Is Indian e-commerce too reliant on the festive season?


Over the next 60 days, e-commerce companies are going to stop at nothing to build their revenues. Sources say that the top five e-commerce companies will spend upwards of Rs 250 crore on marketing to push their total sales on their platform to around Rs 39,000 crore. However, this number is the gross merchandise value and does not take into account the price negotiated with vendors, the discounts and the returns. The real sales number of e-commerce giants like Flipkart, Myntra, Snapdeal, Amazon India and Shopclues is expected to touch around Rs 18,720 crore, which means their absolute commission numbers will be Rs 4212 crore. Sources in the retail business say that Flipkart and Myntra combined would have gathered 40 percent of this business followed by Amazon India, Snapdeal and others.

The sources also claim that over 50% of the total annual sales for the top five e-commerce companies take place within 2 months of festive season(October-November).

Does this mean our e-commerce businesses have still turned the corner? Not yet!


The burn rate on staff, rentals, forward and reverse logistics and customer service still make their business vulnerable to losses. Transporting low value items (small electronics and mobiles from small retailers) can never recover the logistics costs involved. A majority of their business still comes from preferred distribution companies. These new product distributors were created after FDI rules on e-commerce stipulated that there cannot be more than 25 percent bought from one seller alone (remember Cloudtail of Amazon and Flipkart’s W S Retail). Although now every e-commerce company claims to have reached over 100,000 SMBs, the consistency of these SMB retailers selling on the platform is anybody’s guess. Again only 10,000 retailers seem to be regular sellers on an average.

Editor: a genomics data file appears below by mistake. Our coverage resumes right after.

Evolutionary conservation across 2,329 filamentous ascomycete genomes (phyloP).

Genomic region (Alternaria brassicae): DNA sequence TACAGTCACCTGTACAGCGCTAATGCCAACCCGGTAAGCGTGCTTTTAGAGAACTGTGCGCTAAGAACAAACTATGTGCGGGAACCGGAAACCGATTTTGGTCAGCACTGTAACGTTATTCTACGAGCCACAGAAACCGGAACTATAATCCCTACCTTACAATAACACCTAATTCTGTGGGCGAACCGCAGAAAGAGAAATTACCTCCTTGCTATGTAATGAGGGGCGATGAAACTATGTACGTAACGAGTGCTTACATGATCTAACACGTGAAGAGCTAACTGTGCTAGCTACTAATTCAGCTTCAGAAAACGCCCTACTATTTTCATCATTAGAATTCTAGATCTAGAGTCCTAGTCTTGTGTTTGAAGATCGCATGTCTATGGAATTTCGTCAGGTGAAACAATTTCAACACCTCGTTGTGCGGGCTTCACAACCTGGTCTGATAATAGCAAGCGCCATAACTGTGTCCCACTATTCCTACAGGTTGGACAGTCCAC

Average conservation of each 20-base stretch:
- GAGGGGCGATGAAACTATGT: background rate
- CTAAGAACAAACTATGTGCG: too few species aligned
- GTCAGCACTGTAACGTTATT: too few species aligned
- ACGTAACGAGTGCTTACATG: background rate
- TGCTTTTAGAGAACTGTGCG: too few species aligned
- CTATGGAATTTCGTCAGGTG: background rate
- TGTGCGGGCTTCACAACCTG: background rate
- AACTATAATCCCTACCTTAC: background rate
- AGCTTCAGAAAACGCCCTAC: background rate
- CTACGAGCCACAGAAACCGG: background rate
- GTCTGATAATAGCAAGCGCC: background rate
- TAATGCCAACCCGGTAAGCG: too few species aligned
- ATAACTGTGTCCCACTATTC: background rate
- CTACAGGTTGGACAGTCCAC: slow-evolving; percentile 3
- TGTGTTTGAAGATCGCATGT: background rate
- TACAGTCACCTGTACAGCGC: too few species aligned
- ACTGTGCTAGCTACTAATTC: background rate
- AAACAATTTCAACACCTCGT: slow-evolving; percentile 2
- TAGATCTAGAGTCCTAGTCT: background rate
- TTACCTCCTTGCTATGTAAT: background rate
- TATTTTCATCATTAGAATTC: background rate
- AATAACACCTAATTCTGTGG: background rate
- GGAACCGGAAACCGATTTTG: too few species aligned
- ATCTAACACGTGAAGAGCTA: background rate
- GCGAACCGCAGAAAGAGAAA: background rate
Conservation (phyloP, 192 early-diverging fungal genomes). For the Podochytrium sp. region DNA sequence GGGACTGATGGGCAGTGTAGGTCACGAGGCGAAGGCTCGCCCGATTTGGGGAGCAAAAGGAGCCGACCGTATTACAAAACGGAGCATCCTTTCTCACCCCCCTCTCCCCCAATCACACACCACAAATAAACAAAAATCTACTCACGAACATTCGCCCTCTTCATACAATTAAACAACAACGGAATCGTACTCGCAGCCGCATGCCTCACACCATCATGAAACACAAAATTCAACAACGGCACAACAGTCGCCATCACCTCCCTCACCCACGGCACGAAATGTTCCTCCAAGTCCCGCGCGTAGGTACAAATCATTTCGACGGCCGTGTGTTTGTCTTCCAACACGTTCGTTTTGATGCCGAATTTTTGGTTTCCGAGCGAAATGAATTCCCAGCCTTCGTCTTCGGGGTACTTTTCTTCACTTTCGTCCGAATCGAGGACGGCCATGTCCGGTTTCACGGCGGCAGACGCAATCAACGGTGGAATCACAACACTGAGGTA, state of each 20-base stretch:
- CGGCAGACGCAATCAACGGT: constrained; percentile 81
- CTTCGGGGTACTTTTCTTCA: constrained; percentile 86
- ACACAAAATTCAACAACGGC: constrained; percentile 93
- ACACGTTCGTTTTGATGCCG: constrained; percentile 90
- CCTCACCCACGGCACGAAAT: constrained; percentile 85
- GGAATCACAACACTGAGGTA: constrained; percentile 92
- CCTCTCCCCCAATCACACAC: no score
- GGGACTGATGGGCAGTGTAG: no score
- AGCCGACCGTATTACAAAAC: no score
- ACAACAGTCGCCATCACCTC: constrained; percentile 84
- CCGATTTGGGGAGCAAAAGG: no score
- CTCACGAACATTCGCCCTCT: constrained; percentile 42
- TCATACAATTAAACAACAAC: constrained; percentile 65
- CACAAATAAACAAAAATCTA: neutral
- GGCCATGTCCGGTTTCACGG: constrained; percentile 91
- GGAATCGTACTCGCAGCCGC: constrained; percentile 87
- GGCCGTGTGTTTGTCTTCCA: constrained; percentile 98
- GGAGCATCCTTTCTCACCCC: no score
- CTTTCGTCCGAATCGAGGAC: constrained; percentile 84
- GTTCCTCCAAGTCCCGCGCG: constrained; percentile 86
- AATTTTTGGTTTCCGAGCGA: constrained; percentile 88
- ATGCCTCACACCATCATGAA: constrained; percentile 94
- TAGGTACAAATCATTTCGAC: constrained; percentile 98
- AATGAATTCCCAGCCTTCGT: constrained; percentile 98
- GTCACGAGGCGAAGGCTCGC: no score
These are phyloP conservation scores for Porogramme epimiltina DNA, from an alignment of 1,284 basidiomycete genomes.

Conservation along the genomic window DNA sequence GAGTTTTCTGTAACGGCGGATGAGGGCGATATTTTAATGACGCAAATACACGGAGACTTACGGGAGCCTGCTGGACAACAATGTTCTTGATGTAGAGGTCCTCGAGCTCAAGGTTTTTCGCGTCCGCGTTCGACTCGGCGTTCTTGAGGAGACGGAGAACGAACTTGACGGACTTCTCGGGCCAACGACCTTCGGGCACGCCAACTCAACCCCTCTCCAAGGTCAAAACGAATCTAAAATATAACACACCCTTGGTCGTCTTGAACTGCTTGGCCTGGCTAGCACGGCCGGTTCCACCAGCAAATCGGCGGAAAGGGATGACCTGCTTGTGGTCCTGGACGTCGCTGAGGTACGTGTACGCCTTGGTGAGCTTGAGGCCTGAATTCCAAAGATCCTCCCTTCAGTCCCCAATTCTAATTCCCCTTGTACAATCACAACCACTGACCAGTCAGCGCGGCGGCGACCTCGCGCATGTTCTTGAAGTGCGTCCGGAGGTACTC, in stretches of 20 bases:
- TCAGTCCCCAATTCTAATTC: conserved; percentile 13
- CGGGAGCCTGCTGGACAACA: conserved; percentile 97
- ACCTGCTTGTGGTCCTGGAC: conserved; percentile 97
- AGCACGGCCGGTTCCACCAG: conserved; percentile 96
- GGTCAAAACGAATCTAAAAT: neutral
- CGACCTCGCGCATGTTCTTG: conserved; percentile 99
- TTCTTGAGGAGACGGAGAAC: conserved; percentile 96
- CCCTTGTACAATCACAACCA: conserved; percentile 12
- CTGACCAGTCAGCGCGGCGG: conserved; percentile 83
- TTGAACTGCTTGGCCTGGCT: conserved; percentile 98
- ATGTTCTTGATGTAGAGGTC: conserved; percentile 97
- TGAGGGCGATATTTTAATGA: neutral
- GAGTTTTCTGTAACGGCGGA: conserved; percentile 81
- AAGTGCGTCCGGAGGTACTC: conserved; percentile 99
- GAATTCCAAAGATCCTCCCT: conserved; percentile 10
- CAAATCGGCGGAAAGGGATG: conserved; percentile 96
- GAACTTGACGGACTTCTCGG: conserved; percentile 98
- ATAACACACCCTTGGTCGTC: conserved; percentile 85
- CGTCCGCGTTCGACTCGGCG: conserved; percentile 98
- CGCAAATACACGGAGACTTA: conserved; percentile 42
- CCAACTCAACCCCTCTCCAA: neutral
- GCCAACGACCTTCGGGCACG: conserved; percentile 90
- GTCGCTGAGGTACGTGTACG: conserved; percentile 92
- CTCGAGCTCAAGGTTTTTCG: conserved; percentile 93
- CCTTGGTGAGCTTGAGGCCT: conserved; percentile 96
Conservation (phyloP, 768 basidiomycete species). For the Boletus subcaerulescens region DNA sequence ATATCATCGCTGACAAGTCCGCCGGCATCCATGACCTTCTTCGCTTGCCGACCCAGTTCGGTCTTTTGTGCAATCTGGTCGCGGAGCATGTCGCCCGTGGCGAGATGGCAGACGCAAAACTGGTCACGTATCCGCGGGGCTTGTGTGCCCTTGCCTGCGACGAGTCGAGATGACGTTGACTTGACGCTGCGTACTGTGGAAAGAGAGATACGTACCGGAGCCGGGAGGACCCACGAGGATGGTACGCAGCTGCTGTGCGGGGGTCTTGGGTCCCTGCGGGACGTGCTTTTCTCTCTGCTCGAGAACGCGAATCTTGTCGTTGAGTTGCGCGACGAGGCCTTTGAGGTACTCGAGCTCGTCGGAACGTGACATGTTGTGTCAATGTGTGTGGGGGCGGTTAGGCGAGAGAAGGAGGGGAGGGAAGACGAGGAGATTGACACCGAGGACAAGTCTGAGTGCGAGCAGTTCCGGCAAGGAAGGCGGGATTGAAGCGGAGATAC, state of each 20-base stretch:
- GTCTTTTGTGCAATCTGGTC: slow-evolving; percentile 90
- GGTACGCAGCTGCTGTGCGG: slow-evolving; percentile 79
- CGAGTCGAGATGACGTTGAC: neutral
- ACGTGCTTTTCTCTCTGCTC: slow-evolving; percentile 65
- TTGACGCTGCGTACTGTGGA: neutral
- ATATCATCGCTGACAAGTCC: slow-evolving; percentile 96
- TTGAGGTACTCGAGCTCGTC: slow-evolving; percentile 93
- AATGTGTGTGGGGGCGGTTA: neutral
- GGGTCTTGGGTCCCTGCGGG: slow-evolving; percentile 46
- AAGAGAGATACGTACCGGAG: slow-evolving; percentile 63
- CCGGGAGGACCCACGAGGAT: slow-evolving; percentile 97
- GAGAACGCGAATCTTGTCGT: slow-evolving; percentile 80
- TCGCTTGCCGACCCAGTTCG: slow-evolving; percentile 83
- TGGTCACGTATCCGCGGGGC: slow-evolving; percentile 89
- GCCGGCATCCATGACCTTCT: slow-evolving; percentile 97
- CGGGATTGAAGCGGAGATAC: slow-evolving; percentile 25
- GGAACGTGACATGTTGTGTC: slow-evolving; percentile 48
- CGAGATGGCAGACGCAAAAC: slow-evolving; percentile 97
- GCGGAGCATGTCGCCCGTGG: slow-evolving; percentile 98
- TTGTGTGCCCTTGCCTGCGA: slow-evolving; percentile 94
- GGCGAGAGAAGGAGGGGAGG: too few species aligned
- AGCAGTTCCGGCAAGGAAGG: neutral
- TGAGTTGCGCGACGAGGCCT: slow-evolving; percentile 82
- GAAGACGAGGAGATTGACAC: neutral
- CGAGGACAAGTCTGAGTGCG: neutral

“The fulfilment cost for these businesses is very high and they also spend a lot on customer acquisition,” says Kishore Biyani, Chairman and Founder of Future Group. He says that e-commerce is still not more than 20 percent in many developed markets and that the customer will still need all retail formats. “To succeed in retailing one must understand the ethnography and buying habits by regions. But I am yet to see the digital businesses understand this,” he adds.

In many ways the funding has slowed down with no major funding announcements from Flipkart or Snapdeal. At least this festive season, Flipkart is proving that it still has the chops to be a leading e-commerce retailer and can still make some money. But the problem is that Amazon has amassed a large war chest and is already going clinically to acquire customer mind share.

“Retailing in India needs a shake-up, whether it is e-commerce or brick and mortar businesses. Modern brick and mortar retailing is yet to use technology to reduce sourcing and supply chain costs and e-commerce companies still continue to play the discounts game,” says Mohandas Pai, Founder of Aarin Capital.

According to Ernst and Young, the organised retailing industry is $600 billion with organised retailing pegged to be around $60 billion. The e-tail industry is said to be around $8 billion in size. At least the festival season buying can create some loyal customers for e-commerce businesses. But everyone knows it is because of the attractive discounts that people throng to buy products online in India.


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